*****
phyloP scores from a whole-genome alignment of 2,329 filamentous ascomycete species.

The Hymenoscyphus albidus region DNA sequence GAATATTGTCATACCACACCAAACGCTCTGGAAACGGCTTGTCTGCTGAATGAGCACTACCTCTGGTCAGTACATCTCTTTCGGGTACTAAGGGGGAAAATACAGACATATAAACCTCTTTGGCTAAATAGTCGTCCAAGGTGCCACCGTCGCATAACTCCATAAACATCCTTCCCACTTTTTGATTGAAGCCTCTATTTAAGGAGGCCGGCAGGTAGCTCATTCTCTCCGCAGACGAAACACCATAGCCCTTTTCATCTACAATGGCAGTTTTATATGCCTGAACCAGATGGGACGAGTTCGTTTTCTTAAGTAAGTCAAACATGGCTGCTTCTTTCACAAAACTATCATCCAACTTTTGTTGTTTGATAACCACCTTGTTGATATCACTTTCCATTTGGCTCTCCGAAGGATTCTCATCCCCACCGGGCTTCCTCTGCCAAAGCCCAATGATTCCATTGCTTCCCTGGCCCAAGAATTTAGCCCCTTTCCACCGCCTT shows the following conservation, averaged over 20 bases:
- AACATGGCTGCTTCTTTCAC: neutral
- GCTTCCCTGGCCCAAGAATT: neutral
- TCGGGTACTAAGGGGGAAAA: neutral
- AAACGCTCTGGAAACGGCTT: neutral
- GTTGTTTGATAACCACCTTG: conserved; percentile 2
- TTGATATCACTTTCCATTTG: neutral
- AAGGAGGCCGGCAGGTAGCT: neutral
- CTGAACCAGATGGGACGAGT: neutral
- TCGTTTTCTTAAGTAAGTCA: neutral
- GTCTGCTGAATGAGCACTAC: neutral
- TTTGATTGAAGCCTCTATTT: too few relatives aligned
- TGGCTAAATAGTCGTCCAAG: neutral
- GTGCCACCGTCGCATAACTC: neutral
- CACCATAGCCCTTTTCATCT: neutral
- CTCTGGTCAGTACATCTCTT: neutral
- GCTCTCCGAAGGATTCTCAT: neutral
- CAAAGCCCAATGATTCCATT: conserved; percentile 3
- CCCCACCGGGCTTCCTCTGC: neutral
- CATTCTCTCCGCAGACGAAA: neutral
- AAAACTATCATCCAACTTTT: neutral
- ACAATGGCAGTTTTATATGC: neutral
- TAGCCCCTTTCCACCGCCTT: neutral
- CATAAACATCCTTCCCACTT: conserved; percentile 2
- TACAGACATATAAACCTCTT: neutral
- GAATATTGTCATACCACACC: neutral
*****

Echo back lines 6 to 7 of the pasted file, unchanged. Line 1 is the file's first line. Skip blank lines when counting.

- AAACGCTCTGGAAACGGCTT: neutral
- GTTGTTTGATAACCACCTTG: conserved; percentile 2